An interesting survey of 1,446 millennials by the fantastic Tech.pinions regarding their opinions on technology's usefulness at work. The study turned up a few results which surprised the team. First, millennials are using Facebook more than any other social network (89% daily usage). Second, when asked what device they would take on a business trip if they could only pack one and 42% of people said their laptop, the same amount as answered their phone. Finally, millennials still value face to face meetings at critical junctures in a projects development and prefer to use messaging services for simply catching up day to day.
Honestly, I think what this highlights is that people who grew up as "digital natives" are simply interested in taking advantage of the best tool for a particular job. Despite a perception that this generation is "addicted" or "owned" by a particular app, device or communication technique, the reality is that millennials see the same pros and cons as anyone else.
Facebook is a terrific platform as a digital identity card. While it may not be the app their most excited to post to, the value of a social network that almost everyone uses and so readily can connect individuals is not lost on the younger generation. Snapchat and Instagram can be a ton of fun to post pictures to a large group of people that you have already connected with in someway, but Facebook still offers its own unique advantages.
Laptops, and more accurately, the mouse/keyboard interface is here to stay. For certain tasks in certain environments, its going to be a vastly more productive tool than a touch, voice, or heads up interface. As developers have more time to settle into these various interfaces, there will continually be more tasks that used to be best served by a mouse/keyboard that get usurped, but to pretend that there is no value to the paradigm is incredibly naïve.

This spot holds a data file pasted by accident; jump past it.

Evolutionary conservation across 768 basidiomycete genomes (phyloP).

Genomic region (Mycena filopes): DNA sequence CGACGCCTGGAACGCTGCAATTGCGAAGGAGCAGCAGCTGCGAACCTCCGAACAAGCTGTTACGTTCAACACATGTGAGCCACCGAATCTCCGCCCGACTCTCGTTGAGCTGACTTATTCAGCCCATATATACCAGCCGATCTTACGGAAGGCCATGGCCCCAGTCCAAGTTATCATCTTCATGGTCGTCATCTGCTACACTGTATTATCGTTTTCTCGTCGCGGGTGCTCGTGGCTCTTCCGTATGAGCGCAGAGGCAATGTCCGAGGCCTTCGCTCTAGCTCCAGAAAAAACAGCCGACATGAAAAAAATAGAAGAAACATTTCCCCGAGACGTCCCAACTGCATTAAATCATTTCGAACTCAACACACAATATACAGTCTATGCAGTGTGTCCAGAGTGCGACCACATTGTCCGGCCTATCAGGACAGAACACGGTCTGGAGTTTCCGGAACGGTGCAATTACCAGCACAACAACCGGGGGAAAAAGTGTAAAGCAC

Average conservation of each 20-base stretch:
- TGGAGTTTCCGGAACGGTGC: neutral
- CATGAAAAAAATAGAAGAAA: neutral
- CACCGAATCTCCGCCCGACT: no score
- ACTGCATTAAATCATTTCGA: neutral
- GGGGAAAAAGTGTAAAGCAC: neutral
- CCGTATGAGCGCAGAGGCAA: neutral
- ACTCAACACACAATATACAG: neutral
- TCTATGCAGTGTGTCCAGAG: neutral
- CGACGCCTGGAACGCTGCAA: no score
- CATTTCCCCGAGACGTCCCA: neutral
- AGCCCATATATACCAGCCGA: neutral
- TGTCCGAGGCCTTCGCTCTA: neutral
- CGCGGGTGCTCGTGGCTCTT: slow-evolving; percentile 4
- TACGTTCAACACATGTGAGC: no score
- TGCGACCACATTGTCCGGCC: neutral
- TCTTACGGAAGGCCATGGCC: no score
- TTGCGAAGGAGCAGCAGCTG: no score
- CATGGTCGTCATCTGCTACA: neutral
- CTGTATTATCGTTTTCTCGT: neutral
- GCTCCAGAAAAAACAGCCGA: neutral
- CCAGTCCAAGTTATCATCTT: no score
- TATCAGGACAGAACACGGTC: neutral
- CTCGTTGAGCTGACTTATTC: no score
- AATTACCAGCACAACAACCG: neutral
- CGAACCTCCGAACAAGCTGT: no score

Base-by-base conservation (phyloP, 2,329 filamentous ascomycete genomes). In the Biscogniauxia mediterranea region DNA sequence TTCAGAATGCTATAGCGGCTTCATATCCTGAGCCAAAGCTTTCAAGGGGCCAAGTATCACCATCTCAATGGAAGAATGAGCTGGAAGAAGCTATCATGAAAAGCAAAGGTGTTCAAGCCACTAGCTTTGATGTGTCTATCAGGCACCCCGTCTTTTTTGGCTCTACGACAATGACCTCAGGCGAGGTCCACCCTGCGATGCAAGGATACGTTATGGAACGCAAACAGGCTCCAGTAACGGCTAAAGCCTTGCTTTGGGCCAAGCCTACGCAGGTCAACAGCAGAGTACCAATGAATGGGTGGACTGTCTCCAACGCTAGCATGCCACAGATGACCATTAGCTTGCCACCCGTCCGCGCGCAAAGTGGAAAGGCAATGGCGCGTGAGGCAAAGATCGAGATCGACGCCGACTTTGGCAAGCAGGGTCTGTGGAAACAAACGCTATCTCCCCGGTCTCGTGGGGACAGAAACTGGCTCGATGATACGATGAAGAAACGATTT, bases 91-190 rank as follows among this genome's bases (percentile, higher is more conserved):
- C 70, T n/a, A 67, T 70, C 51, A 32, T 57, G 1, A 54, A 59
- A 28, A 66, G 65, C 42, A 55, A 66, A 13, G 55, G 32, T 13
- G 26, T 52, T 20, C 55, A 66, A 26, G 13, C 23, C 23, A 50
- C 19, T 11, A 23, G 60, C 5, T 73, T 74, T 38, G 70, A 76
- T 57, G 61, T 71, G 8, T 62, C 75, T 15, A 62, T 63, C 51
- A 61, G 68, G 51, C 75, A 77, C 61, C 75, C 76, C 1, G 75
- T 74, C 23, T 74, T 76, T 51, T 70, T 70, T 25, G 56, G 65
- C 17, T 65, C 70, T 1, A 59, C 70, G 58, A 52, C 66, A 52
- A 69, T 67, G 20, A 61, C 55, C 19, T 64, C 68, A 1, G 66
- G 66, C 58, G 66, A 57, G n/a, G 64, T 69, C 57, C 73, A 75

Finally, face to face meetings obviously have value. Sure, these interactions can slowly become more and more virtualized with augmented reality (heads up displays) or full on VR. Still, when people are hashing out big decisions, body language is an important part of those dialogues. Digital natives may prefer to do as much trivial interaction anonymously, preferring to stick to text for day to day conversations and tasks, but honestly, once their introduced to it, almost every generation starts to find the value in being able to do these same tasks without needing to talk to someone else.
There are certainly generational divides, but when it comes to picking which tool to use for a particular task, people will generally agree on which tool best fits the needs. Sometimes older people will eschew learning a new tool, but rarely will a younger person try and force a new tool into situations an old tool excelled.